Unlocking the Power of Leverage in Crypto Trading
More than two thousand years ago, in the province of Sicily, one of the greatest thinkers that ever lived understood a crucial concept: Leverage, or the art of having a bigger impact with relatively fewer resources at stake.
He may not have realised it at the time, but what Archimedes said of the “mechanical powers” could be applied to all fields of life.
In fact, the concept of leverage has been one of the building blocks of modern civilisation. From labour and capital to code or media, it is, and it has been at the centre of our evolution as humans.
But let’s leave all those philosophical ideas aside for now. Today, we will focus on leverage applied to a specific field: trading.
What is Leverage in Trading?
In crypto trading, leverage is the process of using more funds than you have in your account balance to amplify your trading position. It allows you to control a big position in an asset with a relatively small amount of capital at stake.
In traditional markets, leverage is typically carried out through margin trading (using borrowed funds from a broker to trade a financial asset), but futures contracts (an agreement to buy or sell an asset at a future date for a set price), are also a popular alternative.
While the two are a bit different in their technicalities, they generally work in a similar way:
When you open a leveraged trade, you are required to commit an initial amount of money called the initial margin, serving as collateral to your position. Your account balance must always stay above a certain threshold called the maintenance margin. If the value of your account falls below this level, the broker may issue a margin call, which is required to add additional funds to your account, or else the broker could liquidate the position.
Leverage is as a ratio. For instance, a leverage of 1:10 (10X) implies that you have opened a position worth 10 times the capital you put at stake. So, if you want to open a position worth $5,000 in Ethereum (ETH), a 10X leverage implies that you will only be required to put $500 initially as collateral.
Some simple examples
Leverage long position
Suppose you want to go long on the ETH-USD pair with a position worth $10,000 and 10x leverage. This means that you will use $1,000 as collateral. Hence, if the ETH price rises by 10%, your position will be worth $11,000 ($10,000 + 10% x $10,000), and you will make $1,000 instead of $100 if you don’t use leverage.
However, if the market drops by 10%, you could face liquidation as your position would be worth $9,000 and lose all your collateral.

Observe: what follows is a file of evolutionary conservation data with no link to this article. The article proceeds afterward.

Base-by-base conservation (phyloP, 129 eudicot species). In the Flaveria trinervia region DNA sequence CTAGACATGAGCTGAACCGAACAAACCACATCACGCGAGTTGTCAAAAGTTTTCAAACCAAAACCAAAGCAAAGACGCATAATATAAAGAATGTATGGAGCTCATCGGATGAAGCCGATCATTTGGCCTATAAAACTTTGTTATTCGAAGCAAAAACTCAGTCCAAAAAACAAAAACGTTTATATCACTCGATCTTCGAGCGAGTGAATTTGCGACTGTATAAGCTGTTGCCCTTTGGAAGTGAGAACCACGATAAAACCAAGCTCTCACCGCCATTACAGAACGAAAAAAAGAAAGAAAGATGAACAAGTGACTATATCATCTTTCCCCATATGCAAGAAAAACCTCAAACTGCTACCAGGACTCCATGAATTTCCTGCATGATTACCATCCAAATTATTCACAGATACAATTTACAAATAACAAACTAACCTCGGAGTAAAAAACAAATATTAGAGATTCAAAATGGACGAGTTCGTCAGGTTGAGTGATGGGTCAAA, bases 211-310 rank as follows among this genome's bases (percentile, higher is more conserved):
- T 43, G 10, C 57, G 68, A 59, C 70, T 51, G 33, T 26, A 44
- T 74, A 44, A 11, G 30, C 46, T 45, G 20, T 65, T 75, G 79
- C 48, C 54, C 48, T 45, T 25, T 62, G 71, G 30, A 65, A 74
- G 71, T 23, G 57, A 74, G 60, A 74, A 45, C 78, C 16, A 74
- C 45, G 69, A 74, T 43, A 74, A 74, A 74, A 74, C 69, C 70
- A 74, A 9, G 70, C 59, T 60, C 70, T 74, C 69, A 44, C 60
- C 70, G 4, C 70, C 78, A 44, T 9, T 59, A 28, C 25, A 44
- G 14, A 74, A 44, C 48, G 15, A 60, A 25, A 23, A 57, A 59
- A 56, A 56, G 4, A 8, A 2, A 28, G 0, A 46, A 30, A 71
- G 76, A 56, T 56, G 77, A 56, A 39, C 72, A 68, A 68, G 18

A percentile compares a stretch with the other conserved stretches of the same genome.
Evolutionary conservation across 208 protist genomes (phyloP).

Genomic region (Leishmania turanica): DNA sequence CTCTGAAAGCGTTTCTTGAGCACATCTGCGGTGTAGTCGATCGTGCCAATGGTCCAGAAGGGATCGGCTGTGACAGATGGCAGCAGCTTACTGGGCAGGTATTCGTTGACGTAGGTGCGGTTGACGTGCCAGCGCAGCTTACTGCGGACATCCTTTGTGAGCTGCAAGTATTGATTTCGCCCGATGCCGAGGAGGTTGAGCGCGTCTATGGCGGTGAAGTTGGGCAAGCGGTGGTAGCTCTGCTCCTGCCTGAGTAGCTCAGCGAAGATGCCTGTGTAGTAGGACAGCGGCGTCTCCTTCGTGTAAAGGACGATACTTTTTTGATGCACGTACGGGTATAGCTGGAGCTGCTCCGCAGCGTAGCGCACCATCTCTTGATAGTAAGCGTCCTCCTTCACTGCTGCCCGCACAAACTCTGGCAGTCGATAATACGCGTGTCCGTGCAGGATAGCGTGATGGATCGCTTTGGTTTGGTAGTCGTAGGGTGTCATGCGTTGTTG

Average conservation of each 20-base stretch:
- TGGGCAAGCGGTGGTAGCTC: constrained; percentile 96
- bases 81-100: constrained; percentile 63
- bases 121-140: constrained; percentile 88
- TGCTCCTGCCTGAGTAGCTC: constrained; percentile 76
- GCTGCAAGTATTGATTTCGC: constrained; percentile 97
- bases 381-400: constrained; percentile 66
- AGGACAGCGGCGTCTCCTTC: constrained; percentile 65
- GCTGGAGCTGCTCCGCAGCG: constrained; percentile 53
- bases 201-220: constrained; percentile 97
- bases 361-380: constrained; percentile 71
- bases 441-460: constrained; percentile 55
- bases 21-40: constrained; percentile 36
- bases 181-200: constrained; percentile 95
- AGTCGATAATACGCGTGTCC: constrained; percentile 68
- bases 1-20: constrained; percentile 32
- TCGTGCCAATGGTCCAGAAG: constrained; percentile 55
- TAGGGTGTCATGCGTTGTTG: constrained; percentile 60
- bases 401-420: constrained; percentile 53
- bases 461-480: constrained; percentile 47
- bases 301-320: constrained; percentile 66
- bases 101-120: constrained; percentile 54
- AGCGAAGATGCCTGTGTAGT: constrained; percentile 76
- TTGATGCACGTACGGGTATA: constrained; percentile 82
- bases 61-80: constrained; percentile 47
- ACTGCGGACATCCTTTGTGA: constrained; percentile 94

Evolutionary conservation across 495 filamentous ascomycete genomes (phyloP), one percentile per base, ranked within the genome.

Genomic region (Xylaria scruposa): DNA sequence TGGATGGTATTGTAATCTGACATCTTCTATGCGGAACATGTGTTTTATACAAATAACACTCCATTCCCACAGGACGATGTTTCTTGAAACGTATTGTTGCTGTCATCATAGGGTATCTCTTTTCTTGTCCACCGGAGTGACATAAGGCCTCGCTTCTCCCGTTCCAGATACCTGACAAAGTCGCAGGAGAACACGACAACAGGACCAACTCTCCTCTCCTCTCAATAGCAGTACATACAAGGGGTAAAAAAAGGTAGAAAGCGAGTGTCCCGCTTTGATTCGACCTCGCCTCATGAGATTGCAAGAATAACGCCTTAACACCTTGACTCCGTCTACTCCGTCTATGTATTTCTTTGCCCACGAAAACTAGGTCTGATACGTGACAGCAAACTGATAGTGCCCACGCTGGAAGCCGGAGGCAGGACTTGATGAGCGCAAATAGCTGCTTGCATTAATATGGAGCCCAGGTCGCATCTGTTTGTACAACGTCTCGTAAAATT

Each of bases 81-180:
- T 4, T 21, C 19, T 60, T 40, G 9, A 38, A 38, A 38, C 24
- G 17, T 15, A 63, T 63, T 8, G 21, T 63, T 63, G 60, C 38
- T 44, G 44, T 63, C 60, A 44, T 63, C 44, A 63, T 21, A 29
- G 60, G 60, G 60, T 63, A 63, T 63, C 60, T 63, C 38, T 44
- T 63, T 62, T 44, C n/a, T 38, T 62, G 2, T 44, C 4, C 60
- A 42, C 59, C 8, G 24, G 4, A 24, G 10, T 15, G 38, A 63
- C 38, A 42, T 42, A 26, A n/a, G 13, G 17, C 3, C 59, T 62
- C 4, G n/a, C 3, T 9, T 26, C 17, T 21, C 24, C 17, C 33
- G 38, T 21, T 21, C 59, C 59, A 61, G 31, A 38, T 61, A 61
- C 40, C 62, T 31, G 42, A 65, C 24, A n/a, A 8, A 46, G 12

Leverage short position
Now, imagine that you want to short Bitcoin (BTC) at a current price of $30,000, with a position worth 1 Bitcoin ($30,000) and a leverage of 30x. This means that the collateral amount you’ll need is $1,000. Now, if bitcoin rises to $31,000, you could face liquidation (remember that you are short, so you incur a loss if the price of bitcoin rises), as you don’t have any more collateral.
Conversely, you will double your investment if bitcoin drops to $29,000.
Benefits and drawbacks of Using Leverage
The main benefit of leverage is that it gives you access to larger positions than possible with your funds. Hence, it increases your potential returns.
Further, because leverage amplifies your gains, it allows you to trade smaller moves and still make a decent profit. This makes shorter-term trading more interesting.
As the saying goes, with great power comes great responsibility. So, while leverage enables higher profit potential, it also puts you in a position where you can incur significant losses on your positions, as the latter is amplified due to the larger-than-usual position.
Leverage can also cause forced liquidation of your position. This means that your position can be closed automatically if your account falls below the maintenance margin. This can cause substantial losses and instantly wipe out your entire collateral amount.
Last but not least, leveraging is more complex as it requires a better understanding of a broad range of risk management tools. These complexities are also a drawback to inexperienced traders.
The Importance of Risk Management